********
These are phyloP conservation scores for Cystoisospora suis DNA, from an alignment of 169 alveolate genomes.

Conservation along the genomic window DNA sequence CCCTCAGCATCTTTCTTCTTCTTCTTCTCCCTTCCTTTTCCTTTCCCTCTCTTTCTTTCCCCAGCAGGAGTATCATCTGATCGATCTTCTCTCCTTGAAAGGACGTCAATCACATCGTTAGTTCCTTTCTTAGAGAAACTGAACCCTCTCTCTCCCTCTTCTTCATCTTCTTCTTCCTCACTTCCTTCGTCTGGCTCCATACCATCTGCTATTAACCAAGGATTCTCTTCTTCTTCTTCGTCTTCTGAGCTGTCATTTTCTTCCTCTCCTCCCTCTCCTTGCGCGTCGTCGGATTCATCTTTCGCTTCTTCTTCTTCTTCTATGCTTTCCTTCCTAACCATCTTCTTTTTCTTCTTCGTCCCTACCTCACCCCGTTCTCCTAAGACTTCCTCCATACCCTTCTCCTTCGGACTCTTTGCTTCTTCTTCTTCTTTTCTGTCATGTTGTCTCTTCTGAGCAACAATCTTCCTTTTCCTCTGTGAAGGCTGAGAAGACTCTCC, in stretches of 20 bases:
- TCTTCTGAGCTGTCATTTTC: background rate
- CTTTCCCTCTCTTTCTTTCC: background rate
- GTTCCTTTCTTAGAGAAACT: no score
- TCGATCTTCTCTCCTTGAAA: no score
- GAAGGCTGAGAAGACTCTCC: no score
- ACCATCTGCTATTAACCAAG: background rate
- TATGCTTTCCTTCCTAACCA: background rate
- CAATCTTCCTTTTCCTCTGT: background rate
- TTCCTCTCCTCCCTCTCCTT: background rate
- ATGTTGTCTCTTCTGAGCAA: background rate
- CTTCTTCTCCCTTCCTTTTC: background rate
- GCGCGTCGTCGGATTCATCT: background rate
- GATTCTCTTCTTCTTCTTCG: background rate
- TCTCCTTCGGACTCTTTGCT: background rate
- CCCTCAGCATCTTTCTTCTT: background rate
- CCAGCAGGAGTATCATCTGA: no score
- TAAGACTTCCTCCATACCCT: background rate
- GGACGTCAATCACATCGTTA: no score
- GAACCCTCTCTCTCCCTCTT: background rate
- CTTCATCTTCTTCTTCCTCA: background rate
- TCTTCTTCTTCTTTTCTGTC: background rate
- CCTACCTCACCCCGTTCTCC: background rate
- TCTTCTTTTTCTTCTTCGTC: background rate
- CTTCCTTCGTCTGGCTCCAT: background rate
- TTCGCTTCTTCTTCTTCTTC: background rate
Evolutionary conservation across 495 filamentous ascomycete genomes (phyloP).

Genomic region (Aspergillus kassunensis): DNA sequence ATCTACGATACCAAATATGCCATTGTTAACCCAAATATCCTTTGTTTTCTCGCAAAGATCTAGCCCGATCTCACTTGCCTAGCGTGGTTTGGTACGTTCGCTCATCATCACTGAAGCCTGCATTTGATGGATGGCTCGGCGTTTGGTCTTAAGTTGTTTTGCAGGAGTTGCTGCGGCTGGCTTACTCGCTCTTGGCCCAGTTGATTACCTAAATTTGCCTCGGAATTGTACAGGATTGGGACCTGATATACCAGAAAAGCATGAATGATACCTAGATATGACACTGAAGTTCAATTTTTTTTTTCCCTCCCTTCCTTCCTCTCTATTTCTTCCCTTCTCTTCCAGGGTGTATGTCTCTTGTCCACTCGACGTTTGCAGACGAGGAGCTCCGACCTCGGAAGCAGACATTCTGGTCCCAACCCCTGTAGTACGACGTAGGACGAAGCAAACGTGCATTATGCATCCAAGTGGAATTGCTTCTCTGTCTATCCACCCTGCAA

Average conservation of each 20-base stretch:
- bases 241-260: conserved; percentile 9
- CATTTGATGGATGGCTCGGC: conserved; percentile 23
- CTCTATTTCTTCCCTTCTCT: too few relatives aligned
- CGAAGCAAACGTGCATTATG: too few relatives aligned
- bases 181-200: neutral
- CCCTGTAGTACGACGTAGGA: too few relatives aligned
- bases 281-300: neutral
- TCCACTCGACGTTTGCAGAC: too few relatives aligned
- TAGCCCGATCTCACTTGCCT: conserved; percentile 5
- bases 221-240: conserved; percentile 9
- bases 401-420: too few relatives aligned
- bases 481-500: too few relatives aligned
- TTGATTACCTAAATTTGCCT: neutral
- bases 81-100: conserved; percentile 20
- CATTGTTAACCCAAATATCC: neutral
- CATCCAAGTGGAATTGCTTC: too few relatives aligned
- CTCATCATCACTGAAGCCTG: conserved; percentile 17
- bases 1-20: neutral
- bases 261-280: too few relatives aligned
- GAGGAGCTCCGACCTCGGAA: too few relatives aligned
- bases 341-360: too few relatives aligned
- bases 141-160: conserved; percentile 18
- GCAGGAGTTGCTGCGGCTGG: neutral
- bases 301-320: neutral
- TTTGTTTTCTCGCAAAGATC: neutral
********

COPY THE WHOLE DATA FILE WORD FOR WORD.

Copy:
These are phyloP conservation scores for Cystoisospora suis DNA, from an alignment of 169 alveolate genomes.

Conservation along the genomic window DNA sequence CCCTCAGCATCTTTCTTCTTCTTCTTCTCCCTTCCTTTTCCTTTCCCTCTCTTTCTTTCCCCAGCAGGAGTATCATCTGATCGATCTTCTCTCCTTGAAAGGACGTCAATCACATCGTTAGTTCCTTTCTTAGAGAAACTGAACCCTCTCTCTCCCTCTTCTTCATCTTCTTCTTCCTCACTTCCTTCGTCTGGCTCCATACCATCTGCTATTAACCAAGGATTCTCTTCTTCTTCTTCGTCTTCTGAGCTGTCATTTTCTTCCTCTCCTCCCTCTCCTTGCGCGTCGTCGGATTCATCTTTCGCTTCTTCTTCTTCTTCTATGCTTTCCTTCCTAACCATCTTCTTTTTCTTCTTCGTCCCTACCTCACCCCGTTCTCCTAAGACTTCCTCCATACCCTTCTCCTTCGGACTCTTTGCTTCTTCTTCTTCTTTTCTGTCATGTTGTCTCTTCTGAGCAACAATCTTCCTTTTCCTCTGTGAAGGCTGAGAAGACTCTCC, in stretches of 20 bases:
- TCTTCTGAGCTGTCATTTTC: background rate
- CTTTCCCTCTCTTTCTTTCC: background rate
- GTTCCTTTCTTAGAGAAACT: no score
- TCGATCTTCTCTCCTTGAAA: no score
- GAAGGCTGAGAAGACTCTCC: no score
- ACCATCTGCTATTAACCAAG: background rate
- TATGCTTTCCTTCCTAACCA: background rate
- CAATCTTCCTTTTCCTCTGT: background rate
- TTCCTCTCCTCCCTCTCCTT: background rate
- ATGTTGTCTCTTCTGAGCAA: background rate
- CTTCTTCTCCCTTCCTTTTC: background rate
- GCGCGTCGTCGGATTCATCT: background rate
- GATTCTCTTCTTCTTCTTCG: background rate
- TCTCCTTCGGACTCTTTGCT: background rate
- CCCTCAGCATCTTTCTTCTT: background rate
- CCAGCAGGAGTATCATCTGA: no score
- TAAGACTTCCTCCATACCCT: background rate
- GGACGTCAATCACATCGTTA: no score
- GAACCCTCTCTCTCCCTCTT: background rate
- CTTCATCTTCTTCTTCCTCA: background rate
- TCTTCTTCTTCTTTTCTGTC: background rate
- CCTACCTCACCCCGTTCTCC: background rate
- TCTTCTTTTTCTTCTTCGTC: background rate
- CTTCCTTCGTCTGGCTCCAT: background rate
- TTCGCTTCTTCTTCTTCTTC: background rate
Evolutionary conservation across 495 filamentous ascomycete genomes (phyloP).

Genomic region (Aspergillus kassunensis): DNA sequence ATCTACGATACCAAATATGCCATTGTTAACCCAAATATCCTTTGTTTTCTCGCAAAGATCTAGCCCGATCTCACTTGCCTAGCGTGGTTTGGTACGTTCGCTCATCATCACTGAAGCCTGCATTTGATGGATGGCTCGGCGTTTGGTCTTAAGTTGTTTTGCAGGAGTTGCTGCGGCTGGCTTACTCGCTCTTGGCCCAGTTGATTACCTAAATTTGCCTCGGAATTGTACAGGATTGGGACCTGATATACCAGAAAAGCATGAATGATACCTAGATATGACACTGAAGTTCAATTTTTTTTTTCCCTCCCTTCCTTCCTCTCTATTTCTTCCCTTCTCTTCCAGGGTGTATGTCTCTTGTCCACTCGACGTTTGCAGACGAGGAGCTCCGACCTCGGAAGCAGACATTCTGGTCCCAACCCCTGTAGTACGACGTAGGACGAAGCAAACGTGCATTATGCATCCAAGTGGAATTGCTTCTCTGTCTATCCACCCTGCAA

Average conservation of each 20-base stretch:
- bases 241-260: conserved; percentile 9
- CATTTGATGGATGGCTCGGC: conserved; percentile 23
- CTCTATTTCTTCCCTTCTCT: too few relatives aligned
- CGAAGCAAACGTGCATTATG: too few relatives aligned
- bases 181-200: neutral
- CCCTGTAGTACGACGTAGGA: too few relatives aligned
- bases 281-300: neutral
- TCCACTCGACGTTTGCAGAC: too few relatives aligned
- TAGCCCGATCTCACTTGCCT: conserved; percentile 5
- bases 221-240: conserved; percentile 9
- bases 401-420: too few relatives aligned
- bases 481-500: too few relatives aligned
- TTGATTACCTAAATTTGCCT: neutral
- bases 81-100: conserved; percentile 20
- CATTGTTAACCCAAATATCC: neutral
- CATCCAAGTGGAATTGCTTC: too few relatives aligned
- CTCATCATCACTGAAGCCTG: conserved; percentile 17
- bases 1-20: neutral
- bases 261-280: too few relatives aligned
- GAGGAGCTCCGACCTCGGAA: too few relatives aligned
- bases 341-360: too few relatives aligned
- bases 141-160: conserved; percentile 18
- GCAGGAGTTGCTGCGGCTGG: neutral
- bases 301-320: neutral
- TTTGTTTTCTCGCAAAGATC: neutral